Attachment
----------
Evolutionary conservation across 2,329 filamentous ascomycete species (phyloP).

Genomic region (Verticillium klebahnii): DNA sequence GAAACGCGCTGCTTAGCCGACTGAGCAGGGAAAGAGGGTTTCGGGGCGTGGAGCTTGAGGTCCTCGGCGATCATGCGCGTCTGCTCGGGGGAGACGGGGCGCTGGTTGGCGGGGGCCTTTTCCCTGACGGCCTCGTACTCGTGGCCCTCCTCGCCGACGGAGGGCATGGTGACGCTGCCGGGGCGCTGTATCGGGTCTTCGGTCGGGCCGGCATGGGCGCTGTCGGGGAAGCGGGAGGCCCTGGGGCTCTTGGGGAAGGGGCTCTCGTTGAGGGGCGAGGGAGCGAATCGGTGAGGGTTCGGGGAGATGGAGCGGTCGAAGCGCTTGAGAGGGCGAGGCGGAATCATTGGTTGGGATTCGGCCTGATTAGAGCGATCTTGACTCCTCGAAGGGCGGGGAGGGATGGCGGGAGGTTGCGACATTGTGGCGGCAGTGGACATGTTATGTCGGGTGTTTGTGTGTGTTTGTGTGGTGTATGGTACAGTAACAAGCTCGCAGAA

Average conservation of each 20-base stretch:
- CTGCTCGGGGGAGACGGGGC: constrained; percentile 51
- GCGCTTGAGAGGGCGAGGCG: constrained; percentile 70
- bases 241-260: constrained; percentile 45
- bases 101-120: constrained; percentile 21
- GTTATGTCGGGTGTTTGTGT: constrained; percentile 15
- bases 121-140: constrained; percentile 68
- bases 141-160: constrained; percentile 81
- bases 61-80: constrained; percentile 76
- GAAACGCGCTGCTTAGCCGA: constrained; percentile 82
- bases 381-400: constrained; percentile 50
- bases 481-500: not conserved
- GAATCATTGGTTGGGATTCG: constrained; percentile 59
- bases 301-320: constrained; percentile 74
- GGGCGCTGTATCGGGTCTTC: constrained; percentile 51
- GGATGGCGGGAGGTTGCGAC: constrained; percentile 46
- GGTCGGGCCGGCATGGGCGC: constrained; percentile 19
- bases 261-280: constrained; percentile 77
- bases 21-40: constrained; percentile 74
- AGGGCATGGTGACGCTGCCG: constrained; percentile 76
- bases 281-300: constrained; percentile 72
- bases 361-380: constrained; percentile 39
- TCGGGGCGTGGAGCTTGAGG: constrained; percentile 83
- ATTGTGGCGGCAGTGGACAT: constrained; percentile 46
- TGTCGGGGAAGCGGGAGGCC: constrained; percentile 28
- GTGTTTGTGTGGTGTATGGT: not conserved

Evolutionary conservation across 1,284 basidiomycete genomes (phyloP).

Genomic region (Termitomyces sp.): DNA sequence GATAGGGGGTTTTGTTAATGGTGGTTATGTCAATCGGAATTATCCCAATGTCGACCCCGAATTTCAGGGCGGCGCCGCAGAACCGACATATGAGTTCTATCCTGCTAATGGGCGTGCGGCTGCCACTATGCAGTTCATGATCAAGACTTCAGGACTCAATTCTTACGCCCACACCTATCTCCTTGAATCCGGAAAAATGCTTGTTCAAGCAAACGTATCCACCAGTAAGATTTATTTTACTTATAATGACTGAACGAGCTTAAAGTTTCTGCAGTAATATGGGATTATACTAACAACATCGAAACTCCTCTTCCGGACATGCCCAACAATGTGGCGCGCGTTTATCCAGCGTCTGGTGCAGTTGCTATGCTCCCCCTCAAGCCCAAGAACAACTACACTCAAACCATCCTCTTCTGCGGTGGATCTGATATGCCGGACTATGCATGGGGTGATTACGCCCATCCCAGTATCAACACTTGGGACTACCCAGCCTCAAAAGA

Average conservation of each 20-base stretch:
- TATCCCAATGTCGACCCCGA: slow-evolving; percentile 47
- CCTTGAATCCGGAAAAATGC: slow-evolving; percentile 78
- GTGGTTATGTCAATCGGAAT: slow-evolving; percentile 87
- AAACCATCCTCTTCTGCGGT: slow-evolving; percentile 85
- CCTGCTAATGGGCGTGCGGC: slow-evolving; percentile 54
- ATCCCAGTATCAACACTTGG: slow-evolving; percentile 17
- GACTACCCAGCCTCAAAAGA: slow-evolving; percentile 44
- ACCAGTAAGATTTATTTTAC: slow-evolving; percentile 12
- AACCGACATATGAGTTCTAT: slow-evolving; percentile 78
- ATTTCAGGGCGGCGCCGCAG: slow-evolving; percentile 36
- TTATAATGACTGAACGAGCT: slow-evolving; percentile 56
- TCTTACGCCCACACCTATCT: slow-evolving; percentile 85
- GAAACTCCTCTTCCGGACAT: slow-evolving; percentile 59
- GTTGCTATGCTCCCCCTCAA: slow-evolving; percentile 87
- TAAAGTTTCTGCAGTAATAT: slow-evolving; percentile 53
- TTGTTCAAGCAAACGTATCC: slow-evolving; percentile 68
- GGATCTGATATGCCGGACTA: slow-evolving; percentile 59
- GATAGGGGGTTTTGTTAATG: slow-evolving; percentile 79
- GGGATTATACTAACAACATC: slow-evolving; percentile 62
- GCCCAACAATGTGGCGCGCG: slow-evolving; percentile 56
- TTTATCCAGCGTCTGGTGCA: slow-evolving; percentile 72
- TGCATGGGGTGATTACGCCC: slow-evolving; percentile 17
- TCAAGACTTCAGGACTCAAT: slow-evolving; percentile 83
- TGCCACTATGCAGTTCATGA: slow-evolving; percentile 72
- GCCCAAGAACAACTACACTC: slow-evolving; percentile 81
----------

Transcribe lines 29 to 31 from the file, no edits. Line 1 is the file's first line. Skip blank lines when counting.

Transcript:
Evolutionary conservation across 1,284 basidiomycete genomes (phyloP).

Genomic region (Termitomyces sp.): DNA sequence GATAGGGGGTTTTGTTAATGGTGGTTATGTCAATCGGAATTATCCCAATGTCGACCCCGAATTTCAGGGCGGCGCCGCAGAACCGACATATGAGTTCTATCCTGCTAATGGGCGTGCGGCTGCCACTATGCAGTTCATGATCAAGACTTCAGGACTCAATTCTTACGCCCACACCTATCTCCTTGAATCCGGAAAAATGCTTGTTCAAGCAAACGTATCCACCAGTAAGATTTATTTTACTTATAATGACTGAACGAGCTTAAAGTTTCTGCAGTAATATGGGATTATACTAACAACATCGAAACTCCTCTTCCGGACATGCCCAACAATGTGGCGCGCGTTTATCCAGCGTCTGGTGCAGTTGCTATGCTCCCCCTCAAGCCCAAGAACAACTACACTCAAACCATCCTCTTCTGCGGTGGATCTGATATGCCGGACTATGCATGGGGTGATTACGCCCATCCCAGTATCAACACTTGGGACTACCCAGCCTCAAAAGA

Average conservation of each 20-base stretch: